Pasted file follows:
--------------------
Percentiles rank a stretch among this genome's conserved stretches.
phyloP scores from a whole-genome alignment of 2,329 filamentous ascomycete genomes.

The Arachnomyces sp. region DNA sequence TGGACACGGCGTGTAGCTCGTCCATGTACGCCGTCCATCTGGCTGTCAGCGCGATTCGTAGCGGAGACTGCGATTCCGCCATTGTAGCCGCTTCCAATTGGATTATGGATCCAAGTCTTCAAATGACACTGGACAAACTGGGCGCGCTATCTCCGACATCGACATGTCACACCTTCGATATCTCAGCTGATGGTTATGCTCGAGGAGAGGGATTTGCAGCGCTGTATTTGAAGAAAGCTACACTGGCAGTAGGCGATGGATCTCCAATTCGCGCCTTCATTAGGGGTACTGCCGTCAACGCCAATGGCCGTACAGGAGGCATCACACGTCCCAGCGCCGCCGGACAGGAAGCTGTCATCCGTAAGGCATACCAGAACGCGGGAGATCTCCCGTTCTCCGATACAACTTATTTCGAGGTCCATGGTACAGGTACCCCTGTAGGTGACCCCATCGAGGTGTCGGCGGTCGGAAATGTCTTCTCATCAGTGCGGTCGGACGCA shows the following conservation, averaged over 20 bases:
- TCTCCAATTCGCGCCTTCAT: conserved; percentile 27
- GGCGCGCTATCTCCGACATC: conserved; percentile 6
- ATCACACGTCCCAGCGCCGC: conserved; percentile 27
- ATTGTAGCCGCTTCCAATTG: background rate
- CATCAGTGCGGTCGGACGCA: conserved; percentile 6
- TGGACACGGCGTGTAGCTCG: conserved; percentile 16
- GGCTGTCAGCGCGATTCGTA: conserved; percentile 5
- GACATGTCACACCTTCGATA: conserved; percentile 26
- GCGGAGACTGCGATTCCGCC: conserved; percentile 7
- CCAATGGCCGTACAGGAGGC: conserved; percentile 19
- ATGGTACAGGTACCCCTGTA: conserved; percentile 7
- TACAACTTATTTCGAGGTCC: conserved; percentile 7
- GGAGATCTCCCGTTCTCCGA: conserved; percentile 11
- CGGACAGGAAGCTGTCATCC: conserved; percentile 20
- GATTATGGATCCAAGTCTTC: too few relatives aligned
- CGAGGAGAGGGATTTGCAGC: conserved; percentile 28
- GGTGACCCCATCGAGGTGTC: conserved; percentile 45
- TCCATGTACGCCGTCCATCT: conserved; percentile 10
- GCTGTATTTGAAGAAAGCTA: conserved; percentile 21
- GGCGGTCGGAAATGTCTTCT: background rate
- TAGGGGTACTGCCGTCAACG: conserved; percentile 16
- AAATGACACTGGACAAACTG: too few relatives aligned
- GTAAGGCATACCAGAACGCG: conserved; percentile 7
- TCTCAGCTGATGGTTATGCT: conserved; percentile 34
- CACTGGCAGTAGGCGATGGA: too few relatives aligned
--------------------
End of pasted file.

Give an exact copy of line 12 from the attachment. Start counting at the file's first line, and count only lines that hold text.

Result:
- GCGGAGACTGCGATTCCGCC: conserved; percentile 7